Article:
The Montevideo Convention on the Rights and Duties of States is a treaty signed at Montevideo, Uruguay, on December 26, 1933, during the Seventh International Conference of American States. The Convention codifies the declarative theory of statehood as accepted as part of customary international law. At the conference, United States President Franklin D. Roosevelt and Secretary of State Cordell Hull declared the Good Neighbor Policy, which opposed U.S. armed intervention in inter-American affairs. The convention was signed by 19 states. The acceptance of three of the signatories was subject to minor reservations. Those states were Brazil, Peru and the United States.
The convention became operative on December 26, 1934. It was registered in League of Nations Treaty Series on January 8, 1936.
Contents of the convention
The convention sets out the definition, rights and duties of statehood. Most well-known is article 1, which sets out the four criteria for statehood that have been recognized by international organizations as an accurate statement of customary international law:
The state as a person of international law should possess the following qualifications: (a) a permanent population; (b) a defined territory; (c) government; and (d) capacity to enter into relations with the other states.
Furthermore, the first sentence of article 3 explicitly states that "The political existence of the state is independent of recognition by the other states." This is known as the declarative theory of statehood. It stands in conflict with the alternative constitutive theory of statehood: a state exists only insofar as it is recognized by other states. It should not be confused with the Estrada doctrine. "Independence" and "sovereignty" are not mentioned in article 1.
An important part of the convention was a prohibition of using military force to gain sovereignty. According to Article 11 of the Convention:
The contracting states definitely establish the rule of their conduct the precise obligation not to recognize territorial acquisitions or advantages that have been obtained by force whether this consists in the employment of arms, in threatening diplomatic representations, or in any other effective coercive measure.
Custom in international law
As a restatement of customary international law, the Montevideo Convention merely codified existing legal norms and its principles and therefore does not apply merely to the signatories, but to all subjects of international law as a whole.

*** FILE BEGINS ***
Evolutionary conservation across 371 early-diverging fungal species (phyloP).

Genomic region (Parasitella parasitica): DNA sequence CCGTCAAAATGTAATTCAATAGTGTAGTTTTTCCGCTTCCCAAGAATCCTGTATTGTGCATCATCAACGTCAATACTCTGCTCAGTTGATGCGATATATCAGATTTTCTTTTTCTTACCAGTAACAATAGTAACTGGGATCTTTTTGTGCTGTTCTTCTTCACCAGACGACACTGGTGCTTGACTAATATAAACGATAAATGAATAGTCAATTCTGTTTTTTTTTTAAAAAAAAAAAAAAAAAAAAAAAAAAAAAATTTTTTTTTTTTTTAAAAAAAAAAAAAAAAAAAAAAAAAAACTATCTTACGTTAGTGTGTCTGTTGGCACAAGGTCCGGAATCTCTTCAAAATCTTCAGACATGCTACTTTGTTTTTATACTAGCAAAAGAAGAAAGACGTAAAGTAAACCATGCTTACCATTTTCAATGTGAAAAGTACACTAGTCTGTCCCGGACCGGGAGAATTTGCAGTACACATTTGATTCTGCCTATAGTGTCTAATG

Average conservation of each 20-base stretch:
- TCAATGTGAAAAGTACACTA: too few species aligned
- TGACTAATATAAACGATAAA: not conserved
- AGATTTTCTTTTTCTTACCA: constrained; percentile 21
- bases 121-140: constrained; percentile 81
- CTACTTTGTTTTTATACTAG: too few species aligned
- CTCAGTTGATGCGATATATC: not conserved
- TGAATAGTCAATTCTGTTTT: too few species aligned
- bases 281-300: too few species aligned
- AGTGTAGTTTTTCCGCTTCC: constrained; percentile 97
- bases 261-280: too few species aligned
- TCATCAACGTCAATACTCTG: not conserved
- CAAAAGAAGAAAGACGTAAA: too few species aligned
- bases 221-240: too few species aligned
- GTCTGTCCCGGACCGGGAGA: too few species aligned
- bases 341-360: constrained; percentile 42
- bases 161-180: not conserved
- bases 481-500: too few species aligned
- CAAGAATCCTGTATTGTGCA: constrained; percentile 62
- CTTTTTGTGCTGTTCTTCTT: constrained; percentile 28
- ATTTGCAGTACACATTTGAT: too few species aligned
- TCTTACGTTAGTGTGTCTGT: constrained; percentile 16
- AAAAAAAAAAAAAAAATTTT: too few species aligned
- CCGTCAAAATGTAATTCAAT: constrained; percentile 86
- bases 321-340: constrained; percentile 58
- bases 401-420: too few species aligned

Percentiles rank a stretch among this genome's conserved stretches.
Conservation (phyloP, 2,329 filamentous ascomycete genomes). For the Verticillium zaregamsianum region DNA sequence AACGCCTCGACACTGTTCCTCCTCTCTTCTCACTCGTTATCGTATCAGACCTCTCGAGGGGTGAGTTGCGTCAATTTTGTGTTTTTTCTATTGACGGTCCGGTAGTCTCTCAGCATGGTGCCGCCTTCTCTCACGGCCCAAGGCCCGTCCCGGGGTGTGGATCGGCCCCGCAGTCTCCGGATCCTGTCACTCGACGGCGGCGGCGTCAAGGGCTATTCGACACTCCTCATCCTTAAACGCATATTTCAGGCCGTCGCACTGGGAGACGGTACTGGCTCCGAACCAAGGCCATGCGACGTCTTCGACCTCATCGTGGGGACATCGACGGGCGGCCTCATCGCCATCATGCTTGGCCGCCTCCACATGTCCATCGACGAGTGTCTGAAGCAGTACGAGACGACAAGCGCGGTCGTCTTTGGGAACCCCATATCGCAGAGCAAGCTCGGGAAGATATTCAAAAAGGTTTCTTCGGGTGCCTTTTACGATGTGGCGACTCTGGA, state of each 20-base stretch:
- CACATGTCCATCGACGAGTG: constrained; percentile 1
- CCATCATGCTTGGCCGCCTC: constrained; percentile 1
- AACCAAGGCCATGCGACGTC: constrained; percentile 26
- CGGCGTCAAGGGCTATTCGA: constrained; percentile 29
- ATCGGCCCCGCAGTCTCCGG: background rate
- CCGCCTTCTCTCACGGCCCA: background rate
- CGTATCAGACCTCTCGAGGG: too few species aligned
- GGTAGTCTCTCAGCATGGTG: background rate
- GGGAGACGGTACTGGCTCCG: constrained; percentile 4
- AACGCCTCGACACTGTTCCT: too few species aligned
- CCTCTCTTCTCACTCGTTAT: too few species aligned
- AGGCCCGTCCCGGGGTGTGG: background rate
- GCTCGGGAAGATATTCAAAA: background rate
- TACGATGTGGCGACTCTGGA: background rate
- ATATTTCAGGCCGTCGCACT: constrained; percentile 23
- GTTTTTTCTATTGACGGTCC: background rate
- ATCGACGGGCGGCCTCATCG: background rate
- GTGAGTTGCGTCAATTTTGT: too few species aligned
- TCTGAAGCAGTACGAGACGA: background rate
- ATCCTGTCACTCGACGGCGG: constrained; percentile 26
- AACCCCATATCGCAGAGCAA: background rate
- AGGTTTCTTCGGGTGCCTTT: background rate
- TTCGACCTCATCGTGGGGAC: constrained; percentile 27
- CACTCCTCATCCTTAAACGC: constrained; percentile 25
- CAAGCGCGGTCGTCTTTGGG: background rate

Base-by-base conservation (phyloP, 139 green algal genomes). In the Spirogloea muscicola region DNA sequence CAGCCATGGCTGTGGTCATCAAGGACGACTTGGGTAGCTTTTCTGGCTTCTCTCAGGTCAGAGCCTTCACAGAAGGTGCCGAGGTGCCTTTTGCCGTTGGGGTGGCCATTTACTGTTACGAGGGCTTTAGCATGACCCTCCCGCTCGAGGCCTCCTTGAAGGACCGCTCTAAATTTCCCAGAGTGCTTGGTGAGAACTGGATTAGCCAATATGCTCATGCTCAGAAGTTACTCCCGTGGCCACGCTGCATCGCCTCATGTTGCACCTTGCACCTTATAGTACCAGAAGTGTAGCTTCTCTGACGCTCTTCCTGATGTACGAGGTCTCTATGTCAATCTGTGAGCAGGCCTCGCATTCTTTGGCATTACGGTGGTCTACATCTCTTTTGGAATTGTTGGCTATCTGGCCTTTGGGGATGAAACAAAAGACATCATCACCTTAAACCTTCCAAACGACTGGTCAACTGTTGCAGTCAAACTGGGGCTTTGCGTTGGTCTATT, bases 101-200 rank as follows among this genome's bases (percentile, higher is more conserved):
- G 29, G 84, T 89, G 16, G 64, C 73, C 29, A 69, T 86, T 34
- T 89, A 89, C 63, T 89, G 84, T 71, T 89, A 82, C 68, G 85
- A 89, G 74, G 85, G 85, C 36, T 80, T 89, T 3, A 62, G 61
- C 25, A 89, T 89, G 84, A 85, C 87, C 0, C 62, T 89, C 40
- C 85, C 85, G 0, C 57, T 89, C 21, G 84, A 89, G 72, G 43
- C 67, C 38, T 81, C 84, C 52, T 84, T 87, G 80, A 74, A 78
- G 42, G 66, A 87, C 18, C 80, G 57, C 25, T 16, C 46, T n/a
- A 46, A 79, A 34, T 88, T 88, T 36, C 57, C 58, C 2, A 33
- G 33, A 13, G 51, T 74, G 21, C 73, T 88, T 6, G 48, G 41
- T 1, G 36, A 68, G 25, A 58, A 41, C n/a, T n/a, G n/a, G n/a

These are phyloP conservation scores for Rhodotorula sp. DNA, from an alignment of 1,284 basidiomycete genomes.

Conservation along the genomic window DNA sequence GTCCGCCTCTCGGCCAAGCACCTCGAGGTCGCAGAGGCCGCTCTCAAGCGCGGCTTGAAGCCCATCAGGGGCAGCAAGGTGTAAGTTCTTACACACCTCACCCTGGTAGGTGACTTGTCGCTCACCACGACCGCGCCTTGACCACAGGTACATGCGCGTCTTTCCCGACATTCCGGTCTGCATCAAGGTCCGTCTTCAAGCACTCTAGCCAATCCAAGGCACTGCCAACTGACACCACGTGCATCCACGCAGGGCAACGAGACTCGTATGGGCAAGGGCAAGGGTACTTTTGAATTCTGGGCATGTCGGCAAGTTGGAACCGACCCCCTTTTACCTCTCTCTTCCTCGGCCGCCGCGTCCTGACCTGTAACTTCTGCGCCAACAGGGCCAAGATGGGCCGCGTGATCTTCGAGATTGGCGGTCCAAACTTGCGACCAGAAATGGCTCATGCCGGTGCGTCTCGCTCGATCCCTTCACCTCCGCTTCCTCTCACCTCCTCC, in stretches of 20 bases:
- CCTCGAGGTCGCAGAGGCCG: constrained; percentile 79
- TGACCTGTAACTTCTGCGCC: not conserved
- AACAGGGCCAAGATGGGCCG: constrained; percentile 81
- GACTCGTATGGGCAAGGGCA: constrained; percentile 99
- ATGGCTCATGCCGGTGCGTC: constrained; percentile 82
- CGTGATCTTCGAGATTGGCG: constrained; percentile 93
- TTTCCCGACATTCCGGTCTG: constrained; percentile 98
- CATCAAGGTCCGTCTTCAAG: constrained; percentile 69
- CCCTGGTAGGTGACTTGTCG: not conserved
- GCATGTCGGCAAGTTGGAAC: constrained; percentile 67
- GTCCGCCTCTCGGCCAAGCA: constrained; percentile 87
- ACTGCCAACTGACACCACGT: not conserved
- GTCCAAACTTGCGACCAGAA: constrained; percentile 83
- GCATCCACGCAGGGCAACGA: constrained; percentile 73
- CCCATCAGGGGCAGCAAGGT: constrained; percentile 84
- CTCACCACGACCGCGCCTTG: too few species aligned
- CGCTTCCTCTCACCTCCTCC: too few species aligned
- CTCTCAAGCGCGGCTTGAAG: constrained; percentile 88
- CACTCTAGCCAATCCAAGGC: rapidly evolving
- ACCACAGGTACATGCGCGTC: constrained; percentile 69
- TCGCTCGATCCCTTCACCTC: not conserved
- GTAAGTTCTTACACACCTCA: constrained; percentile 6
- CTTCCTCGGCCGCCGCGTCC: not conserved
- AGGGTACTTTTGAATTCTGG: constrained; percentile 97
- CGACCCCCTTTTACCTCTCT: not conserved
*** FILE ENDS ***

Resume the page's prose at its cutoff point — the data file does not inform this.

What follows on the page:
The European Union, in the principal statement of its Badinter Committee, follows the Montevideo Convention in its definition of a state: by having a territory, a population, and a political authority. The committee also found that the existence of states was a question of fact, while the recognition by other states was purely declaratory and not a determinative factor of statehood.
Switzerland, although not a member of the European Union, adheres to the same principle, stating that "neither a political unit needs to be recognized to become a state, nor does a state have the obligation to recognize another one. At the same time, neither recognition is enough to create a state, nor does its absence abolish it."
Usage by micronations
Many micronations and other unrecognized states have used the Montevideo Convention as justification for calling themselves sovereign states. As the convention states that a political entity must merely "declare" itself to be sovereign, most micronations consider their public declaration of sovereignty to be evidence enough of their status as a sovereign nation.
Many countries followed this same theory, even prior to the creation of the Montevideo Convention. For example, when the members of the Continental Congress signed the Declaration of Independence, the mere act of signing constituted the declaration of sovereignty. It did not matter if their declaration was recognized or accepted by the government of Great Britain. For this reason, America celebrates its Independence Day on July 4th, the day the declaration was signed, and not on 3 September, when the British finally recognized American sovereignty in 1783 with the signing of the Treaty of Paris.